What is ‘Bad Debt’
Bad debt is debt that is not collectible and therefore worthless to the creditor. Bad debt is usually a product of the debtor going into bankruptcy but may also occur when the creditor’s cost of pursuing the debt collection activities is more than the amount of the debt. Once a debt is considered bad, the business may be able to write it off as an expense on its income tax return.
Explaining ‘Bad Debt’
Many businesses make sales on credit, as it generally allows them to increase their sales. Inevitably, most businesses end up offering credit to clients with less than desirable credit, or they face situations in which their clients cannot pay. As a result, companies that make credit sales often estimate the amount of sales they expect to become bad debts, and they record this projection in their allowance for doubtful accounts. Both individual and business debtors with histories of bad debts are likely to have their credit ratings decline, which makes it difficult for these debtors to access any additional forms of credit.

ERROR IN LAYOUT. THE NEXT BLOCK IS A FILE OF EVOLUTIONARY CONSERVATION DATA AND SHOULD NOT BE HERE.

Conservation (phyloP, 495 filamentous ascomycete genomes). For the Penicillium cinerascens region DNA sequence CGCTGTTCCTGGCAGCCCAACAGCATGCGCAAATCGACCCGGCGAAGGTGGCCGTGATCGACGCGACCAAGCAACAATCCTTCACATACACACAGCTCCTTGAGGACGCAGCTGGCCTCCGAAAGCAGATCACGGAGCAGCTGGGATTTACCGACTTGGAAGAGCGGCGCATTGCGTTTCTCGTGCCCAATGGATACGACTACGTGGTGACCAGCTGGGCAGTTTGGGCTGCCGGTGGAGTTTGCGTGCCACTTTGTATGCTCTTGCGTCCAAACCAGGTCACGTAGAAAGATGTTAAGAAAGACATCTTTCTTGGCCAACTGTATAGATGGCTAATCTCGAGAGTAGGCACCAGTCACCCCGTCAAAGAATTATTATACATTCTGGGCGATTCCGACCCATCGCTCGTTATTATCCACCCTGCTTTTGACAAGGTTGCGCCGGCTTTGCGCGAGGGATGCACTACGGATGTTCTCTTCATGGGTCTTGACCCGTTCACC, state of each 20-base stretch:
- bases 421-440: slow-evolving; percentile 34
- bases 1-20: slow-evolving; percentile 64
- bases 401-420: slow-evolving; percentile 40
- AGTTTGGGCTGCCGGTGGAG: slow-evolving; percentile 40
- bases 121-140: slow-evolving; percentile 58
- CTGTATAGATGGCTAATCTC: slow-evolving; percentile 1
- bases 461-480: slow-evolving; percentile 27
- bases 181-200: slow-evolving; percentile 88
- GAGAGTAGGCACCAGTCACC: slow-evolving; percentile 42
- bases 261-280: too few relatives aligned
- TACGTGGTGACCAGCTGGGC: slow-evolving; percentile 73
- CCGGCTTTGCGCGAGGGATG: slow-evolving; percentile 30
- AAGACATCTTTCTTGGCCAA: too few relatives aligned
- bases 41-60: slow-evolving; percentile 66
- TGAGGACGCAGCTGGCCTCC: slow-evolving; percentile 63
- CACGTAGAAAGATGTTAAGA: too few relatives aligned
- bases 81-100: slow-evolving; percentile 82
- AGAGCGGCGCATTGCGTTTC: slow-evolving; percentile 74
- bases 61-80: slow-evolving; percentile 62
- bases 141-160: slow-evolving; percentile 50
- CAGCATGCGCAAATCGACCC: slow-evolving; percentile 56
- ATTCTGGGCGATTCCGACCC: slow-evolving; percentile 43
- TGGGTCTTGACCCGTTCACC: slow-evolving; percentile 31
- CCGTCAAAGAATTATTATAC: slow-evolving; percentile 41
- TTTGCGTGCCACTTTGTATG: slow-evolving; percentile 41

Can Businesses Write Off Bad Debts
The Internal Revenue Service (IRS) allows businesses to write off bad debts on Form 1040, Schedule C, but businesses may only write off debts they have previously reported as income. Bad debts may include loans to clients and suppliers, credit sales to customers, and business loan guarantees, but they typically do not include unpaid rents, salaries or fees.
Can Individuals Claim Bad Debts on Their Income Tax Returns?
For tax purposes, bad debts are typically associated with businesses. However, in some cases, the IRS allows individuals to write off bad debts as well. If an individual has loaned money to someone else with the expectation of reclaiming it, he can write off the debt as a bad debt. The IRS classifies nonbusiness bad debts as short-term capital losses.
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